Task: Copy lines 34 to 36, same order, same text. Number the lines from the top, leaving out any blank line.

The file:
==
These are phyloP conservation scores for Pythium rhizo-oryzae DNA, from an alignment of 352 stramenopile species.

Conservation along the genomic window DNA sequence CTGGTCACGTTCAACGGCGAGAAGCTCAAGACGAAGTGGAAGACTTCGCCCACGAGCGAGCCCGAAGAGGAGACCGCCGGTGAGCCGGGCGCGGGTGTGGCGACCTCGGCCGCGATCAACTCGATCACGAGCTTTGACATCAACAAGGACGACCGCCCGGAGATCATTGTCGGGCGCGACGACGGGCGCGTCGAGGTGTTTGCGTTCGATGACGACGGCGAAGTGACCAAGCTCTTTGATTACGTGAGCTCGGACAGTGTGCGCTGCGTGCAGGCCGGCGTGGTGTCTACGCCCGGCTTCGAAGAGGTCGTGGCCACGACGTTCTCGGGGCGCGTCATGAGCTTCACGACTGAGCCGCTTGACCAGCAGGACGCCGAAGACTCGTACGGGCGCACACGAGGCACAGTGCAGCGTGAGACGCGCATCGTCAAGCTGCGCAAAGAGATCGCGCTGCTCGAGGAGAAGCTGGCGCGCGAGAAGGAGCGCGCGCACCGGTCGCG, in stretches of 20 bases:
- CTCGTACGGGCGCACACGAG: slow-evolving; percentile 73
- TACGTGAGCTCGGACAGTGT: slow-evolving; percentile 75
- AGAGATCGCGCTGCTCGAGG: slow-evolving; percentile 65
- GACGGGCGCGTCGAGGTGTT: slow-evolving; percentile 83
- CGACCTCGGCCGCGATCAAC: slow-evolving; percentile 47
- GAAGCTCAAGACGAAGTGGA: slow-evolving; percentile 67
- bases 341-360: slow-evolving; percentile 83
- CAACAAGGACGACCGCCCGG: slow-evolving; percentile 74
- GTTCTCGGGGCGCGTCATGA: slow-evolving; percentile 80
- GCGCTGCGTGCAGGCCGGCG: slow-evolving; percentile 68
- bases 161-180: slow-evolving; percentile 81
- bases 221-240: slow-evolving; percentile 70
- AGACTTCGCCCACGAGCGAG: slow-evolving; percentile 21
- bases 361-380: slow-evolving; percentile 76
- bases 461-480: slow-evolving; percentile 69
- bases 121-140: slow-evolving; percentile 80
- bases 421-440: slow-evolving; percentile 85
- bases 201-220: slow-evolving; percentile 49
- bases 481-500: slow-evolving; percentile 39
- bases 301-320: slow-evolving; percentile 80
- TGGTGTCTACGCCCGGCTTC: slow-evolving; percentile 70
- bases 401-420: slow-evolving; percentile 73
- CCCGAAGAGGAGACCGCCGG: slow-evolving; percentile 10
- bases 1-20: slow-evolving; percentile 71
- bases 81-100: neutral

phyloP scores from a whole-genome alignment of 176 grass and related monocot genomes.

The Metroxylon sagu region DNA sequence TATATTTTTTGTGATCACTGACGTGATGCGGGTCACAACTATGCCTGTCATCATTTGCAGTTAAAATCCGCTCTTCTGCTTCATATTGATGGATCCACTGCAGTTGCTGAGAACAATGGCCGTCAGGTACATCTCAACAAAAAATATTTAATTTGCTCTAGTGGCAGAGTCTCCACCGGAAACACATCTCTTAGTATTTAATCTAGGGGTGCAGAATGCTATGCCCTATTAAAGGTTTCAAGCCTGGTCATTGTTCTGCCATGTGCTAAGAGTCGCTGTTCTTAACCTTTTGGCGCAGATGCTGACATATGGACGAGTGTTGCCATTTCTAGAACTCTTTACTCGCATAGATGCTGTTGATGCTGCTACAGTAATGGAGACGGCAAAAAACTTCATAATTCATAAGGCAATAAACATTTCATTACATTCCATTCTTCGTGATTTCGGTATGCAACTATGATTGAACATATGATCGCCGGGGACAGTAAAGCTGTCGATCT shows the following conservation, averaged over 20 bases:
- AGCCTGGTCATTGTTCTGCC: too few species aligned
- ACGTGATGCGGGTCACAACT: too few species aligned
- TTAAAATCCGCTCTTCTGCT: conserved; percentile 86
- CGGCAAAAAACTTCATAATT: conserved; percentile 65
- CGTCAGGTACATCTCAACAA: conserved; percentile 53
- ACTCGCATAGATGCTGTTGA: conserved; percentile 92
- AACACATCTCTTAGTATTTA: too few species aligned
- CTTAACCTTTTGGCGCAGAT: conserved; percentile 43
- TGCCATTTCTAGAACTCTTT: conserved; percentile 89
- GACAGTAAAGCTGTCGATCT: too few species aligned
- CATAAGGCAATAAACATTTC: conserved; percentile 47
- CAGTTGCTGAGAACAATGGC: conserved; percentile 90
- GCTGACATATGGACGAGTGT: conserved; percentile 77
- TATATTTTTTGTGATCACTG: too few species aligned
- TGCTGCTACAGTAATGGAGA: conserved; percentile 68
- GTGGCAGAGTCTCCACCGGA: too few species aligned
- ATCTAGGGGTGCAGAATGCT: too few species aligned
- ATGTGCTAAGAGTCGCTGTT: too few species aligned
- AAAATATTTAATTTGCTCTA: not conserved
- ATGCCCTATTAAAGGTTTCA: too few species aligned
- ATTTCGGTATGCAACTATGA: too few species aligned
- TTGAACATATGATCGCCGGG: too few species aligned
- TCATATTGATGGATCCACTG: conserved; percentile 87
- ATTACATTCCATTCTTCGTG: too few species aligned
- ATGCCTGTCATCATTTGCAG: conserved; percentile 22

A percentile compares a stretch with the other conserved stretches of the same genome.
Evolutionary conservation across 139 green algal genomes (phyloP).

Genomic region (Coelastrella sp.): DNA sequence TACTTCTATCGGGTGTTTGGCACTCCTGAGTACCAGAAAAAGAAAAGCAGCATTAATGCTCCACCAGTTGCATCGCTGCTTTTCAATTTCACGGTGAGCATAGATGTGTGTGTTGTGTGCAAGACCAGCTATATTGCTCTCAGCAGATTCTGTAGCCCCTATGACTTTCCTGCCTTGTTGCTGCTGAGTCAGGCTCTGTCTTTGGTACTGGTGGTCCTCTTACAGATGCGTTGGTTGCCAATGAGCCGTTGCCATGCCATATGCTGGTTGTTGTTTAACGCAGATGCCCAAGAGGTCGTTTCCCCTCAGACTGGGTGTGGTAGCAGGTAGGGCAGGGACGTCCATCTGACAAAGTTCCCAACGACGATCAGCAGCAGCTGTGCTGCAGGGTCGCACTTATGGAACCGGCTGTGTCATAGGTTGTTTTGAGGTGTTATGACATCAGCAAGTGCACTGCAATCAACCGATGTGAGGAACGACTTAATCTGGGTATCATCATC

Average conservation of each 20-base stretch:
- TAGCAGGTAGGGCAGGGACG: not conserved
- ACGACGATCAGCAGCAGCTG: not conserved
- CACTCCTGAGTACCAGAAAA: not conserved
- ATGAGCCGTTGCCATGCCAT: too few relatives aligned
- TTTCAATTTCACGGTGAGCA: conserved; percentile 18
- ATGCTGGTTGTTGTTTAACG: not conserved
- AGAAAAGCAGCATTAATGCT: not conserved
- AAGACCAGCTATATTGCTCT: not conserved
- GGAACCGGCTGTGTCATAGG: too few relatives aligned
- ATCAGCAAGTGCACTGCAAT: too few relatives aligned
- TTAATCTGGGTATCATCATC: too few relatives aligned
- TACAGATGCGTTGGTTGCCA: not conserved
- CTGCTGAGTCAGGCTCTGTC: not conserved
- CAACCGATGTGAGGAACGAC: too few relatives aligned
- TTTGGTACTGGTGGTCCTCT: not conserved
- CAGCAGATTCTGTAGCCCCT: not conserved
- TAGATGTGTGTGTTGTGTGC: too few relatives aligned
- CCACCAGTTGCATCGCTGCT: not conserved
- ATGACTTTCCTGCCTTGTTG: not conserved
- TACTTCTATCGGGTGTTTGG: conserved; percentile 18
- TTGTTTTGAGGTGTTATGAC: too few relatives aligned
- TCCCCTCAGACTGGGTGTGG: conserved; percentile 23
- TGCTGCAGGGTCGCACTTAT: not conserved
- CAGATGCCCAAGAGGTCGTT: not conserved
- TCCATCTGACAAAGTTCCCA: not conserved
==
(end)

- CGTCAGGTACATCTCAACAA: conserved; percentile 53
- ACTCGCATAGATGCTGTTGA: conserved; percentile 92
- AACACATCTCTTAGTATTTA: too few species aligned